- Remelli C, Martello A, Valentini A, Contiero B, Bernardini M. Magnetic resonance imaging highlights the meningeal involvement in steroid responsive meningitis-arteritis and suggests the inflammation of the surrounding tissues (70 cases). Front Vet Sci. 2022;9:957278.
- Scott-Moncrieff JC, Snyder PW, Glickman LT, Davis EL, Felsburg PJ. Systemic necrotizing vasculitis in nine young beagles. J Am Vet Med Assoc. 1992 Nov 15;201(10):1553–8.
- Lowrie M, Penderis J, McLaughlin M, Eckersall PD, Anderson TJ. Steroid responsive meningitis-arteritis: a prospective study of potential disease markers, prednisolone treatment, and long-term outcome in 20 dogs (2006-2008). J Vet Intern Med. 2009;23(4):862–70.
- Carletti BE, De Decker S, Rose J, Sanchez-Masian D, Bersan E, Cooper C, et al. Evaluation of concurrent analysis of cerebrospinal fluid samples collected from the cerebellomedullary cistern and lumbar subarachnoid space for the diagnosis of steroid-responsive meningitis arteritis in dogs. J Am Vet Med Assoc. 2019 Nov 1;255(9):1035–8.
- Lau J, Nettifee JA, Early PJ, Mariani CL, Olby NJ, Muñana KR. Clinical characteristics, breed differences, and quality of life in North American dogs with acute steroid-responsive meningitis-arteritis. J Vet Intern Med. 2019 Jul;33(4):1719–27.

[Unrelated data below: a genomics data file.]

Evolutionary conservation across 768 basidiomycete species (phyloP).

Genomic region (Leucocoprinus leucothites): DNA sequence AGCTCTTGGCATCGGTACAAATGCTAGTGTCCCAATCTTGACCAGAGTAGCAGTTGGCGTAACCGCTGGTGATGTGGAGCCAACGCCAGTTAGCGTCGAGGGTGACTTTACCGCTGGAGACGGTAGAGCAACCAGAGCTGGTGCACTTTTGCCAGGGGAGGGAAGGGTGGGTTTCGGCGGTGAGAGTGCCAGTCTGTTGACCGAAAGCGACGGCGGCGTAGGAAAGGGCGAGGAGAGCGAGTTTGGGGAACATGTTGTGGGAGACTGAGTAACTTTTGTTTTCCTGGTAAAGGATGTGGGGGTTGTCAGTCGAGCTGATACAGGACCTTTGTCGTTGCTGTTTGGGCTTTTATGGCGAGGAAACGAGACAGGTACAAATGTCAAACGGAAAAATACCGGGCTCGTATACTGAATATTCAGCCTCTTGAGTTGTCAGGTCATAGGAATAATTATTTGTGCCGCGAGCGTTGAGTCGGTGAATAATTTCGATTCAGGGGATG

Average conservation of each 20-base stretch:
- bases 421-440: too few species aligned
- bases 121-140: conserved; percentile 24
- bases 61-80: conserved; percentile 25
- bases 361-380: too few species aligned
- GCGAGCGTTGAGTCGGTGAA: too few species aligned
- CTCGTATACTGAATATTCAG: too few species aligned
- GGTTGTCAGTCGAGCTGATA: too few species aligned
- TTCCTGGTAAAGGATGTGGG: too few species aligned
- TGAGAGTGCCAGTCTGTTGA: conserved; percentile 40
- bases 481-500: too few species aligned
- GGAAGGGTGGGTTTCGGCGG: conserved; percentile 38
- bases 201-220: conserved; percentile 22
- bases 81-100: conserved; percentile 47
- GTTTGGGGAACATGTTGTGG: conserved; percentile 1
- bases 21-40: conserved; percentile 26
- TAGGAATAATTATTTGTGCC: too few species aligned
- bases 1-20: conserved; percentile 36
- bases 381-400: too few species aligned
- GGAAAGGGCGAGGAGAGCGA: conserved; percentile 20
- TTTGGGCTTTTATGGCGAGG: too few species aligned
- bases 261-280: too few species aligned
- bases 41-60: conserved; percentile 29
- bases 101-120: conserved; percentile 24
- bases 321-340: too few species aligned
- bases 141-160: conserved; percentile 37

- Hilpert E, Tipold A, Meyerhoff N, Schwerdt J, Winkler S, Jurina K, et al. Steroid-responsive meningitis-arteritis in dogs in Germany: Are there epidemiological or clinical factors influencing recurrence rate? Tierarztl Prax Ausg K Kleintiere Heimtiere. 2020 Feb;48(1):5–12.
- Hansson-Hamlin H, Lilliehöök I. Steroid-responsive meningitis-arteritis in Nova Scotia duck tolling retrievers. Vet Rec. 2013 Nov 30;173(21):527.
- Thomson CE, Kornegay JN, Stevens JB. Analysis of cerebrospinal fluid from the cerebellomedullary and lumbar cisterns of dogs with focal neurologic disease: 145 cases (1985-1987). Journal of the American Veterinary Medical Association. 1990 Jun 1;196:1841–4.
- Lampe R, Foss KD, Vitale S, Hague DW, Barger AM. Comparison of cerebellomedullary and lumbar cerebrospinal fluid analysis in dogs with neurological disease. J Vet Intern Med. 2020 Mar;34(2):838–43.
- Biedermann E, Tipold A, Flegel T. Relapses in dogs with steroid-responsive meningitis-arteritis. J Small Anim Pract. 2016 Feb;57(2):91–5.
- Günther C, Steffen F, Alder DS, Beatrice L, Geigy C, Beckmann K. Evaluating the use of cytosine arabinoside for treatment for recurrent canine steroid-responsive meningitis-arteritis. Vet Rec. 2020 Jul;187(1):e7.